The first reason we can know we have an early and recognizable New Testament canon within the church is because of its self-authenticating nature. Self-authenticating means the authoritative and inspired books of the New Testament books, when carefully analyzed, are obvious in their true divine origin. If something is self-authenticating, then its true nature should eventually become plain to the honest investigator. Jesus affirmed as much when he said that his “sheep hear [his] voice” in John 10:27. It should also be noted that if we are going to claim that scripture is ‘self-authenticating,’ then it also presupposes that we should have a broader definition of the nature of the New Testament canon. Nevertheless, Ehrman’s definition is the narrow and “exclusive canon” (the “final and closed list of books”) view. This argues against our New Testament canon we currently possess as being the obvious, self-authenticating list of authoritative books before any official church lists came out.[4] He assumes the only definition that should be allowed is his narrow one that only includes the list by Athanasius in A.D. 367. However, when one reads Athanasius’ quote, we should be reminded that his comments are not made in a vacuum of history. Ehrman knows this. In fact, in his book he traces the history of the early churches view of scripture before Athanasius. He admits that “the phenomenon of writing was of uppermost importance to these churches and the Christians within them. Books were at the very heart of the Christian religion- unlike other religions of the empire- from the very beginning.”[5] Ehrman also concedes that early church fathers, like Polycarp and Justin Martyr, “publicly read the memoirs of the apostles” and quickly “began accepting writings as standing on a par with the Jewish Scriptures.”[6] However, Ehrman later emphasizes that it wasn’t until Athanasius that we actually see a list of “our first twenty-seven books, excluding all others” and how it’s allegedly the “first surviving instance of anyone affirming our set of books as the New Testament.”[7] Ehrman is aware of how the New Testament books are accepted, yet his canon definition only approves of the ‘Exclusive definition.” To the contrary, I believe that the early canon should also be understood as the “ontological” canon which self-authenticated itself as that which “God gave his corporate church,” along with the “intrinsic” or “functional” canon, when “a book is regarded as ‘Scripture” by early Christian communities.”[8] All three of these worked together in the recognition of the early church on what was inspired and from God. (click here to learn more about Kruger's breakdown of these various definitions of canon)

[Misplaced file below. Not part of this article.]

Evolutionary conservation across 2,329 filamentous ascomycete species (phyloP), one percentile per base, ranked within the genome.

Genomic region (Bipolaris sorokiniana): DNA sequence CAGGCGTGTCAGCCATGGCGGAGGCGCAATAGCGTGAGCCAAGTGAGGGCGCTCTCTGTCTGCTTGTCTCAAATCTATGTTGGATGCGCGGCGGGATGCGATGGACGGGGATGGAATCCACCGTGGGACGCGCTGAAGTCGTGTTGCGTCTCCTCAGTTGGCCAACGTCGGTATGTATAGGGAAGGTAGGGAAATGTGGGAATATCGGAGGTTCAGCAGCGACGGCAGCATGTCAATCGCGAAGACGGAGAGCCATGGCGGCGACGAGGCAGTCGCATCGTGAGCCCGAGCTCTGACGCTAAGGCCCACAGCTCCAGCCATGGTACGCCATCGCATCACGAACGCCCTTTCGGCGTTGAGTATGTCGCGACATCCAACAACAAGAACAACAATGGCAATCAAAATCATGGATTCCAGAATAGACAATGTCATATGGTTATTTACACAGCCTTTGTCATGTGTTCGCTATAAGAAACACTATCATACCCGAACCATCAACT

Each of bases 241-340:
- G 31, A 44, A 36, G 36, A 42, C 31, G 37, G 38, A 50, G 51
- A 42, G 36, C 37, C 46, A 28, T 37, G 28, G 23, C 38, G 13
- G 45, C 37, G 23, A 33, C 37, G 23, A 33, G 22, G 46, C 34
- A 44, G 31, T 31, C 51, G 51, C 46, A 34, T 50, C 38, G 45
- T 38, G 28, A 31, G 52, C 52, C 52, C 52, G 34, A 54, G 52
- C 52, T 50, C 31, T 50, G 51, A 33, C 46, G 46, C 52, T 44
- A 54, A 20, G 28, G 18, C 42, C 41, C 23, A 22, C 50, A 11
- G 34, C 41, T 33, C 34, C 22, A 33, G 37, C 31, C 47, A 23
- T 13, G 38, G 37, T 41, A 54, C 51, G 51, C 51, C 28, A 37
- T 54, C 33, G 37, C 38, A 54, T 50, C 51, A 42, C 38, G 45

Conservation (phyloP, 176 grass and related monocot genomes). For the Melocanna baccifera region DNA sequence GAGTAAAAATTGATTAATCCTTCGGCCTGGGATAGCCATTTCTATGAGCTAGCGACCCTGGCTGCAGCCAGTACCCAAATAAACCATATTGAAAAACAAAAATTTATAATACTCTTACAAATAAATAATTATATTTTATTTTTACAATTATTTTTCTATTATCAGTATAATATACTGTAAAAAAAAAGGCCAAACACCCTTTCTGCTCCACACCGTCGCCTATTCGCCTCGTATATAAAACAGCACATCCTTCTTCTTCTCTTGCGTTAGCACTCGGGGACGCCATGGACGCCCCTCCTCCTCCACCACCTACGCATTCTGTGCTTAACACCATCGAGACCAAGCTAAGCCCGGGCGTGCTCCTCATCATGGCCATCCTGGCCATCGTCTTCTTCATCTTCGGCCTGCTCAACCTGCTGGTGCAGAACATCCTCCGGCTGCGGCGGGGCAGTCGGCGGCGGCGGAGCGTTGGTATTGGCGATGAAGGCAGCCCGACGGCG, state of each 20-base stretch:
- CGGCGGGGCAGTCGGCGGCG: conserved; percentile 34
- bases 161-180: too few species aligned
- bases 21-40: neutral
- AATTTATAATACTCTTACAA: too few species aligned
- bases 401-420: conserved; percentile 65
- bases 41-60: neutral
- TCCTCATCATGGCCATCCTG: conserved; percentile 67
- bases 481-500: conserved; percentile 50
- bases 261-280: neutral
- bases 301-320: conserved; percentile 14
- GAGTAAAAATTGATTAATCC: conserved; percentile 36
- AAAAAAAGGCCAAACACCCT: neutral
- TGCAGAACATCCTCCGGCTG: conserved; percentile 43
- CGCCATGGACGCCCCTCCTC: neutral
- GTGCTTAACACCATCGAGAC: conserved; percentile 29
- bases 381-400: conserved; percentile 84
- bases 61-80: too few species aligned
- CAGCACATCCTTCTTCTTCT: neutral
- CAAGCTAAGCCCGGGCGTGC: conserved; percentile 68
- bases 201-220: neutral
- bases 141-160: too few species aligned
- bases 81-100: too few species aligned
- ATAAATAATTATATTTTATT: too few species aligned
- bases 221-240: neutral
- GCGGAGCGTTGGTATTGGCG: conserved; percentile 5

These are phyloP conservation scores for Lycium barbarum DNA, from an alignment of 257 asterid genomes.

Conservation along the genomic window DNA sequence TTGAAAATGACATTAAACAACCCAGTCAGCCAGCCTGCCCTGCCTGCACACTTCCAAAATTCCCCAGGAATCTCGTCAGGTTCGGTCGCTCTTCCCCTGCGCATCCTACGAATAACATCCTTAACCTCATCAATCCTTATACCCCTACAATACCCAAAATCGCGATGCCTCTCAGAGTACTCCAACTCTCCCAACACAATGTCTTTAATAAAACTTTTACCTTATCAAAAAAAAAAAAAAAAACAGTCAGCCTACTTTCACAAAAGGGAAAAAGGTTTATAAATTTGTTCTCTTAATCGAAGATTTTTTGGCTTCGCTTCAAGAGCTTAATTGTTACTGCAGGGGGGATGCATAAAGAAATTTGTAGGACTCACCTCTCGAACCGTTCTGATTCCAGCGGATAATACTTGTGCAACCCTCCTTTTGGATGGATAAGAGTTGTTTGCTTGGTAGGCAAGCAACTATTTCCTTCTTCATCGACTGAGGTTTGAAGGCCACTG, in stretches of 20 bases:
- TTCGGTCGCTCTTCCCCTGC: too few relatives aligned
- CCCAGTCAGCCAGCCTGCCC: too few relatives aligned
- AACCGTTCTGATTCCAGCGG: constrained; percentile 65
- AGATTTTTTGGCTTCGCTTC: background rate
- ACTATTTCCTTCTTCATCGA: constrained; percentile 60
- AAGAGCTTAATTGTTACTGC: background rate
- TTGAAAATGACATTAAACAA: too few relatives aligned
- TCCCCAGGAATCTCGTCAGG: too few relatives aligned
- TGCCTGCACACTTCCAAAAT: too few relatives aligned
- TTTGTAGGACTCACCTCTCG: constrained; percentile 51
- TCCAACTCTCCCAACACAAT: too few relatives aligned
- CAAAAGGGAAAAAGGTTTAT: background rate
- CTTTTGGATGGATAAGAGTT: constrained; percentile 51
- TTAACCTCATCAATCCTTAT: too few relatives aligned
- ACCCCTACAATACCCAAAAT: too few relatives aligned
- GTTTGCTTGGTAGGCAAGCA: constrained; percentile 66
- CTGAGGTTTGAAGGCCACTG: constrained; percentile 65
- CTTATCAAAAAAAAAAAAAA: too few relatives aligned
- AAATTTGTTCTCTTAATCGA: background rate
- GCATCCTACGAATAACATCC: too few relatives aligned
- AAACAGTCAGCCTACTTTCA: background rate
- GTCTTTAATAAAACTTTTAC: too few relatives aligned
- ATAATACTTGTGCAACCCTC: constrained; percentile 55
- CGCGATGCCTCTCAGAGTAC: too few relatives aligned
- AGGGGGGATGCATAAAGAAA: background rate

It can be further argued that our New Testament is self-authenticating because of its connection with the eyewitness apostles. Even early church heretics like Marcion (140 A.D) or the Gnostics had to at least assume that a fraction of the apostles writings were authoritative. For Marcion, eyewitness accounts like Paul’s writings and the gospel of Luke were seen as the true authoritative teaching about Jesus. Biblical scholar Paul Wegner argues that Marcion’s awareness of Luke and Paul would also “suggests that he knew of more” books.[9] Since the other gospels have been found to be copied together before the fourth century, such as Luke and Matthew in the “Magdalen Papyrus,” it’s completely reasonable to deduce that Marcion was aware of other apostolic writings.[10] If priority is given to eyewitness writings from the first century, then second century works, such as the authors of the Shepherd of Hermas and Acts of Paul, should not truly been seen as competition for the canon, no matter how good (or horrible) their theology was. Dr. Timothy Paul Jones describes how, “testimony that could be connected to eyewitnesses of the risen Lord was uniquely authoritative among early Christians.”[11] It may be popular to say that there was “no agreed upon theology”[12] until the fourth century, but that claim does not logically imply Ehrman’s conclusion.[13] In the words of Kruger, “the existence of opposition to a belief should not be taken as evidence that a belief is new and established – as some scholars seem prone to do.”[14] Furthermore, some like to point to the use of apocryphal books (second century) as evidence that there was no agreed upon canon in the early church. Kruger notes that some early church leaders viewed some books as a “useful [resource]” while also noting that they didn’t always use those books in worship and “the mere use of apocryphal material by early Christians does not prove a high level of diversity and disagreement over the New Testament canon.”[15] Thus, close connection with the eyewitness apostles pointed to the self-authenticating inspired words of God compared to the uninspired books that were rejected in official lists.